This iconic stream was also the first stream featured on the companion TV series to the book Fifty Places to Fly Fish Before You Die. You can watch the episode here.
Big Spring Creek is an excellent spot to fish for wild and stocked trout. While wild brown trout are uncommon in this stream, visitors can choose to visit nearby Huntsdale State Fish Hatchery where they can learn about trout stocking and enjoy watching the huge trout that live in decorative ponds surrounding the hatchery. There is also a variety of informative brochures and booklets that can be picked up at the hatchery.
Big Spring's true claim to fame is its healthy population of native brook trout living among large and wild rainbow trout. There are only a handful of waters in Pennsylvania that support sustainable wild rainbow trout populations, and Big Spring combines those unique features with ample supplies of cress bugs and other invertebrates that make for large and healthy fish. Wild populations of trout are largely found near the headwaters, while the lower sections provide excellent stocked fishing opportunities.
Perhaps one of the most appealing qualities of Cumberland Valley streams are their close proximity to each other. Anglers can easily fish a variety of world-class limestones in one weekend, and still have time for other activities like sampling craft brews from Market Cross Pub or Appalachian Brewing Company.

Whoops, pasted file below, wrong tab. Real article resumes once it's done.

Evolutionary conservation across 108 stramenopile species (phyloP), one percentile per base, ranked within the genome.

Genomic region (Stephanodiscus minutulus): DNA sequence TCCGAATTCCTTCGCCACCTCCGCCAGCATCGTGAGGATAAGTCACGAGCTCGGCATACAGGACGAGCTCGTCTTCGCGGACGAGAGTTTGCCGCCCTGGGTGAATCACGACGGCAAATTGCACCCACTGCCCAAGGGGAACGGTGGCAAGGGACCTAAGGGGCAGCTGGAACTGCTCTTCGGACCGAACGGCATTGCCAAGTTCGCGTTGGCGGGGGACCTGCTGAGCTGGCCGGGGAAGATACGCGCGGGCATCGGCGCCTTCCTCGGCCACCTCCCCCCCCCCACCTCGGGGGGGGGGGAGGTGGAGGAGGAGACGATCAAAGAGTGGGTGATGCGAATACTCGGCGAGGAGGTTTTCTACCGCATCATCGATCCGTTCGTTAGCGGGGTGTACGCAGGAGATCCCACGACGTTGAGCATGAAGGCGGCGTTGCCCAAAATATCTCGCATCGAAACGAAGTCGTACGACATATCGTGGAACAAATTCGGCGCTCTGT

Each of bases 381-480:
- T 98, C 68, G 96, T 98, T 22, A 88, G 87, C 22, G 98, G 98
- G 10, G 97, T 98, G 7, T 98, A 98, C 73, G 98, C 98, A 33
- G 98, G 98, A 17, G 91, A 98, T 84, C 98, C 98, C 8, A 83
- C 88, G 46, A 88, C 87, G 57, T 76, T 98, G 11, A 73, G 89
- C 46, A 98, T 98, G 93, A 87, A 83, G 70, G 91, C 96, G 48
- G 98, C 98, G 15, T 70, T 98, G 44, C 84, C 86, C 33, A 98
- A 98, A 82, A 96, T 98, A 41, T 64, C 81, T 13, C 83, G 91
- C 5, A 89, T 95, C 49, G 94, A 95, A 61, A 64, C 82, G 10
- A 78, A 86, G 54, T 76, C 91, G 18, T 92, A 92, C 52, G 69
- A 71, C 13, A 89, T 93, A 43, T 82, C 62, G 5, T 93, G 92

Planning your fly-fishing trip is also easy to do in Cumberland Valley. Simply book a guide, like Tom's Fly-Fishing Service, and get out on the water. Ample parking and access points can be found on the Official Cumberland Valley Map (look for the brown F symbol). More streams, outfitters and angling points of interest can be found on our Fishing Page. More information on Cumberland Valley can be found in the variety of online travel guides. Finally, compare rates and find availability using the Cumberland Valley Booking page.
April 1, 2017, Opening Day of Trout Season: Big Spring Creek, Children's Lake, Doubling Gap Lake, Fuller Lake, Green Spring Creek, Middle Spring Creek, Mountain Creek, Opossum Lake, Yellow Breeches Creek
Trout Stocking: View trout stocking by county.
Year-Round Fishing: Laurel Lake, Mountain Creek (from Adams County line downstream to the backwaters of Laurel Lake)
Catch and Release Fishing: Yellow Breeches Creek - 1.17 miles; 0.17 miles of the Unnamed Tributary to Yellow Breeches Creek (from the outfall of Children's Lake to the confluence with Yellow Breeches Creek at Boiling Springs) and 1.0 mile of Yellow Breeches Creek from the confluence with the Unnamed Tributary at Boiling Springs downstream to the vicinity of Allenberry
Catch and Release Fly-Fishing Only:
- Big Spring Creek - 1.1 miles; from 100 feet below the source (Big Spring) downstream to the Nealy Road Bridge
- Green Spring Creek - 1 mile; from mouth upstream to near confluence with Bulls Head Branch
- LeTort Spring Run - 1.7 miles; from 300 yards upstream of bridge on T-481 (Bonnybrook Road) downstream to the Reading Railroad Bridge at the southern edge of LeTort Spring Park